WASHINGTON -- On the eve of a scheduled House vote, a Republican-led drive to expand President Clinton's powers to negotiate trade treaties seemed all but dead Thursday, a victim of campaign-season partisanship.
Though none would say so publicly, many Republicans, Democrats and lobbyists supporting the "fast track" powers conceded privately that it would be defeated or seemed all but certain to lose. Even so, the Capitol was the scene of numerous meetings involving lawmakers, union leaders and business lobbyists as both sides tried to salvage what they could.
"A lot of people don't want a vote, but if they actually have to vote a lot of them will vote yes," said Rep. John Boehner, R-Ohio, the No. 4 House GOP leader, Like other supporters, he tried to put a positive face on the situation.
"Fast track" was one of Clinton's top priorities last fall, when a House vote was canceled at the last moment in the face of a likely defeat. The legislation would renew the president's authority to negotiate international trade treaties without allowing Congress to amend them. Every president since Harry Truman has had this power.
GOP leaders scheduled a new vote for Friday, less than six weeks before Election Day, Nov. 3.
That move angered the White House and many congressional Democratic supporters of the expanded powers. They complained that Republicans just wanted to drive an election-season wedge between Democrats and their union and environmental backers, who say "fast track" does not adequately protect workers and the environment.
As a result, Democrats and Republicans alike say that only about half the 40 or so Democrats who were ready to support "fast track" last fall seemed likely to do so again.
If that occurred, the proposal almost certainly would die in the 435-member House, because lobbyists and aides said about 170 Republicans were ready to support the bill.
The Senate does not plan to vote on "fast track," but probably would approve it.
"It's incomprehensible, but Republicans have succeeded in making trade a partisan issue," said Rep. Robert Matsui, D-Calif., a leading Democratic supporter last autumn who now is ready to vote against the legislation.
All the top three Democrats who last year supported "fast track" were opposing it this time: Matsui and Reps. Steny Hoyer, D-Md., and Vic Fazio, D-Calif. The White House also opposed the vote, a sharp contrast to last year, when Matsui said it helped swing deals with a dozen or more Democrats in exchange for their support.
House Speaker Newt Gingrich, R-Ga. and other GOP leaders argue that with the country's farmers hurt by low crop prices and the world's ailing economies, the proposal should draw extra votes now from lawmakers representing agricultural districts.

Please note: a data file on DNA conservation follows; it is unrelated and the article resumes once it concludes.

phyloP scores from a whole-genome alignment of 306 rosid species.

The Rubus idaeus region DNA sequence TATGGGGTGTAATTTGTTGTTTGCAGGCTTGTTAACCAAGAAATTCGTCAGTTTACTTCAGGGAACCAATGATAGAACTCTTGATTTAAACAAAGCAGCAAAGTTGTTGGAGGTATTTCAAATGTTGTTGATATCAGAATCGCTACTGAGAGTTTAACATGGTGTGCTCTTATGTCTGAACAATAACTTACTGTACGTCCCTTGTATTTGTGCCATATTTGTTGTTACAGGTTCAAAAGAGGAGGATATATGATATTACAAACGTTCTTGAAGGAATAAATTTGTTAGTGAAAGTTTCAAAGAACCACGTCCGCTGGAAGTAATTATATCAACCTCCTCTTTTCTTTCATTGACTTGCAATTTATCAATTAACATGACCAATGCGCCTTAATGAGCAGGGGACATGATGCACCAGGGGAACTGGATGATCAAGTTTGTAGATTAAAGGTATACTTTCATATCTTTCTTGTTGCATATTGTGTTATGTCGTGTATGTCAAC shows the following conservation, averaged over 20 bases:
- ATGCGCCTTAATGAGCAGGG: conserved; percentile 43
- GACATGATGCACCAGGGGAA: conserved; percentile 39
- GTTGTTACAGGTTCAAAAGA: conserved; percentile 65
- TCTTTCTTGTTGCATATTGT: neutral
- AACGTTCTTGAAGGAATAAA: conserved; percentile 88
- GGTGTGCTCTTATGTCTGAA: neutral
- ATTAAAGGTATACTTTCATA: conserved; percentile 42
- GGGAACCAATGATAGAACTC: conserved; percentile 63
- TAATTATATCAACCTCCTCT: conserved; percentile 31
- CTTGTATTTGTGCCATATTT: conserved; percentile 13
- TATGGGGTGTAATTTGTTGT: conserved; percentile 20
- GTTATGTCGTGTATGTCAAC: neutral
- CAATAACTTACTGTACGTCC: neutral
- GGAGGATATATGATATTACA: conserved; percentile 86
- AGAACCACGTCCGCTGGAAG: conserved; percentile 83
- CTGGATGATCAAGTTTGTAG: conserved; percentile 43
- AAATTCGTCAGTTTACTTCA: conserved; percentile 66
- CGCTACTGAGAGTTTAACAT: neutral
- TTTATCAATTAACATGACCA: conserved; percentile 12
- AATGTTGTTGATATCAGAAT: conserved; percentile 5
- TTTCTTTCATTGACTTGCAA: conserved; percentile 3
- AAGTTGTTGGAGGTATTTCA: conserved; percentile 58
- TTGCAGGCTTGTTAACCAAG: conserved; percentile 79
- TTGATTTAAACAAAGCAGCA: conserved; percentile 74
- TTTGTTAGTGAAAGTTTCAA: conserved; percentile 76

Because of those same factors, some Republicans say privately that a defeat would help the GOP by forcing farm-state Democrats to support the treaty or vote no and face retribution from angry agrarian voters.
"I think the Democrats ... are going to have to take that vote and they're going to have to go home and campaign back home," said House Majority Leader Dick Armey, R-Texas.
Even in defeat, the vote also affords Republicans a chance to mend fences with the business community, a key source of campaign financing. Business has been angry with Republicans for not supporting $18 billion Clinton has proposed for the International Monetary Fund, which helps foreign countries prop up their economies.
"This is a Gingrich effort to cater to big business before an election," said House Minority Whip David Bonior, D-Mich., a "fast track" foe.
Even one of the few prominent Democrats still supporting the proposal was Rep. Charles Stenholm, D-Texas, seemed suspicious about the GOP's motives.
"Obviously, the leadership is bringing this up for political purposes," Stenholm said. He added that for many Democrats, "The politics is getting worse by the hour."
Clinton's affair with former White House intern Monica Lewinsky also was a factor in the vote. Rep. Walter Jones, R-N.C., said he was leaning against the proposal last year but was a sure no this time after listening to his constituents.
"They don't want to see this president given any new authority," he said. "That's why I've said the president should resign. In my opinion, he has lost the trust of the American people."
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